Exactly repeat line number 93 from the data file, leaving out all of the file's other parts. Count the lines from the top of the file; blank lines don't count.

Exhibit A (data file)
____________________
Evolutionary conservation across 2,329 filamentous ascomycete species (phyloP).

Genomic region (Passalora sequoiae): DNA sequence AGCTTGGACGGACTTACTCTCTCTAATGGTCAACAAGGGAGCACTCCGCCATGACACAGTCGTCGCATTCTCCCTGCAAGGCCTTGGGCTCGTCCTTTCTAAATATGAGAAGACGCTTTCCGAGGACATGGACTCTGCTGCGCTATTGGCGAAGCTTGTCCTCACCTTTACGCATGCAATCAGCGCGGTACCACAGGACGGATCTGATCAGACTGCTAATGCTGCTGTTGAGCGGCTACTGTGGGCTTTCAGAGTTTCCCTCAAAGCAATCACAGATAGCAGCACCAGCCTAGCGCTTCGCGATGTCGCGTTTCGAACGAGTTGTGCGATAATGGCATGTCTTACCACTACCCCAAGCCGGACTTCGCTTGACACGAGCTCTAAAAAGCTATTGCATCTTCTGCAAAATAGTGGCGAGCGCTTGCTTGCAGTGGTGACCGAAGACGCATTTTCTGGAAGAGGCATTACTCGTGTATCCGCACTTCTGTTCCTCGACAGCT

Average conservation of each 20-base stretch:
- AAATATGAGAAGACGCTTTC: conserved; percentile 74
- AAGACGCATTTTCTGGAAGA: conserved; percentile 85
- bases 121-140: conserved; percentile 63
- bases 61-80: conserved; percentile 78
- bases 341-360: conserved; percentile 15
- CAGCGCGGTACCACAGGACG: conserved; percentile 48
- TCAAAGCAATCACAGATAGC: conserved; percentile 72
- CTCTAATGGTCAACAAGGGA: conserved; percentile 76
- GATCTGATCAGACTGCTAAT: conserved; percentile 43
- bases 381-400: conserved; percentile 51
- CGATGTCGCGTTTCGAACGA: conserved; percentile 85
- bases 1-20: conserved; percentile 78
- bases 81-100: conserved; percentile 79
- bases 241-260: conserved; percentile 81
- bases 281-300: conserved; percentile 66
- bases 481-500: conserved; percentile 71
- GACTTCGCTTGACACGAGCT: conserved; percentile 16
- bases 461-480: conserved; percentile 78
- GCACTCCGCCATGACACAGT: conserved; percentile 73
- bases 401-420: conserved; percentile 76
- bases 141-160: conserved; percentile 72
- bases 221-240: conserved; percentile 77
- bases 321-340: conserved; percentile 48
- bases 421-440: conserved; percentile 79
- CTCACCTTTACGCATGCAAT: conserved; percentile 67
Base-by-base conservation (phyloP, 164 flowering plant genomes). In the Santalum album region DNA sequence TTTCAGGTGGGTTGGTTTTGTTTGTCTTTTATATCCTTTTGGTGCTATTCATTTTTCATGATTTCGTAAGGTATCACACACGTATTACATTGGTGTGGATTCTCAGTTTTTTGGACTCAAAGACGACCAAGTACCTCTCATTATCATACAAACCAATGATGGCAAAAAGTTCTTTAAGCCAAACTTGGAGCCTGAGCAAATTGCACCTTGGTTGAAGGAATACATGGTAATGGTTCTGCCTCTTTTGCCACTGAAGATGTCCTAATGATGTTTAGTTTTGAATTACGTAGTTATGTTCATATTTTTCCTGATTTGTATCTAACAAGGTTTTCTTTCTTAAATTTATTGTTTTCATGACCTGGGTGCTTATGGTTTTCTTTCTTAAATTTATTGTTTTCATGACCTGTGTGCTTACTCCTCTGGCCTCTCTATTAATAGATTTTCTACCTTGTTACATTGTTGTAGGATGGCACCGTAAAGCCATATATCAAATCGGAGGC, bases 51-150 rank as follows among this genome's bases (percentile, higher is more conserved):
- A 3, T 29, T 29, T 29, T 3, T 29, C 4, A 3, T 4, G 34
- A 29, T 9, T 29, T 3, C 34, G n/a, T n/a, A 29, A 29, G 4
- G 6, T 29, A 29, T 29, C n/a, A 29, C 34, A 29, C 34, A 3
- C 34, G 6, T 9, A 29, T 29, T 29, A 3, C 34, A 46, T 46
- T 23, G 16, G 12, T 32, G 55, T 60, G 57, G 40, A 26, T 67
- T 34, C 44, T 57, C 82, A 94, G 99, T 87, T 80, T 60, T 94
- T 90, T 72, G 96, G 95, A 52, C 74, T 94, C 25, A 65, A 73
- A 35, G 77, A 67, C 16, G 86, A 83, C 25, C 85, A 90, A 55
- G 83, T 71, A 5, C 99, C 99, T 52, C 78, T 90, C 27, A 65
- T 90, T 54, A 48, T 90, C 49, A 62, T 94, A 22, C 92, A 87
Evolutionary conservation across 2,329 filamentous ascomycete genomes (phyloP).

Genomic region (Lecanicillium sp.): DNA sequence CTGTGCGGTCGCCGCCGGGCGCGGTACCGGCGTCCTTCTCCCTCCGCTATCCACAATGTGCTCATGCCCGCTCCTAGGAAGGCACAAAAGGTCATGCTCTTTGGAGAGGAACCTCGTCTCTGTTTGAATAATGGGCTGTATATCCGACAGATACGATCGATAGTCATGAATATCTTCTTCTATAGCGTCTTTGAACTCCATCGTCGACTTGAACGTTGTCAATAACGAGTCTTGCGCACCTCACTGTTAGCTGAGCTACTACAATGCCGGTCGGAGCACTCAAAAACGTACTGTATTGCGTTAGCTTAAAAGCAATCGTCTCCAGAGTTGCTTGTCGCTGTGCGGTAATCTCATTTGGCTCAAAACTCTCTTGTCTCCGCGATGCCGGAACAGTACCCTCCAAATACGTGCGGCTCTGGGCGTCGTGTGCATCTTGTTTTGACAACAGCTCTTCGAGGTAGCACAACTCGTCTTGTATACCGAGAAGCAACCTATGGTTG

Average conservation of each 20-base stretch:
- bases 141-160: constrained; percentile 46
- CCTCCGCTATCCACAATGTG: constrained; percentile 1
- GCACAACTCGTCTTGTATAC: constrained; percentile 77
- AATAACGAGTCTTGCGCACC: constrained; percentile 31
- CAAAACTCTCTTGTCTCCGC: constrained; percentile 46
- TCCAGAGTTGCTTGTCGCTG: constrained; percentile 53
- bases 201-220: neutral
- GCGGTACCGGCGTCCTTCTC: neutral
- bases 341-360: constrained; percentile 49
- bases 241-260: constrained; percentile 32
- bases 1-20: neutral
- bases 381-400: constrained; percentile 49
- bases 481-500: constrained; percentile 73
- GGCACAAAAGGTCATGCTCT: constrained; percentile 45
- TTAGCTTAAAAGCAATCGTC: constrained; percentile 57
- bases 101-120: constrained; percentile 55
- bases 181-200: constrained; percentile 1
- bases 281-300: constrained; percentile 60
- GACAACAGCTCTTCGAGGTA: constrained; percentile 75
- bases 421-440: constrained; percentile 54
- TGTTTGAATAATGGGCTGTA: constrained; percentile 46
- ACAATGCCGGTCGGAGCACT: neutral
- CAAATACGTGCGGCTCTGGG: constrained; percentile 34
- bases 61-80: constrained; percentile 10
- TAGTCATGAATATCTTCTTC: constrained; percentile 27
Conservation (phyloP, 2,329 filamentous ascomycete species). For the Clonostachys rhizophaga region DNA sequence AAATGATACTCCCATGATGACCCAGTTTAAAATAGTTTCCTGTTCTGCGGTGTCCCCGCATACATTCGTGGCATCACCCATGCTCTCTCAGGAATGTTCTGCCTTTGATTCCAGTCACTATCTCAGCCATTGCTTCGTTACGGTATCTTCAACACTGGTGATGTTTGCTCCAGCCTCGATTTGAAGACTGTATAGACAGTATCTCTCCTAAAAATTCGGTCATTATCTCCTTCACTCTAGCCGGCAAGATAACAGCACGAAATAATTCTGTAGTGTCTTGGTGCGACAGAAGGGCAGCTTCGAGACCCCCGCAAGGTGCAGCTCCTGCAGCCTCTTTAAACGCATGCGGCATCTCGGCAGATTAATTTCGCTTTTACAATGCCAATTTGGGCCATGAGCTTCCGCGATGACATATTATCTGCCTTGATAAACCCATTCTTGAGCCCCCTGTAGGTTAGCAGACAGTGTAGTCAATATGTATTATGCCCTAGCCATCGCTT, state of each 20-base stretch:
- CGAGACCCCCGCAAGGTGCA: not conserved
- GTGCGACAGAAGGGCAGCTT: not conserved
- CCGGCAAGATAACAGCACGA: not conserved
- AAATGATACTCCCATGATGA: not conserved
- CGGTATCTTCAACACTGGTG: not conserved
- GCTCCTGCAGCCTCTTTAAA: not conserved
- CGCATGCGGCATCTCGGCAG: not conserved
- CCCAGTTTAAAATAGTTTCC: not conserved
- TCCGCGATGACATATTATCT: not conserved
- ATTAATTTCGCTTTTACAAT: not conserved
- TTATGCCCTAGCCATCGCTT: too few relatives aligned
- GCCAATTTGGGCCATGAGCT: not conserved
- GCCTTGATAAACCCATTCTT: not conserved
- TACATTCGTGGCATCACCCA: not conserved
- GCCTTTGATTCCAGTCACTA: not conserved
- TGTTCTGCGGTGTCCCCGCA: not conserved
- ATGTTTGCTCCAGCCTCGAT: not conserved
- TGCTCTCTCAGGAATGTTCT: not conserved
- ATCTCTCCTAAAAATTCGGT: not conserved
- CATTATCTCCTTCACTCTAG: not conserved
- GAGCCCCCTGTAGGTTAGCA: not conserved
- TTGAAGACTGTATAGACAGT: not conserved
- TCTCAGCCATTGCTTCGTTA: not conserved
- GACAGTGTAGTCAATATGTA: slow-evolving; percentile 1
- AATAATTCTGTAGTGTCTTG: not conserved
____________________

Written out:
- AATAATTCTGTAGTGTCTTG: not conserved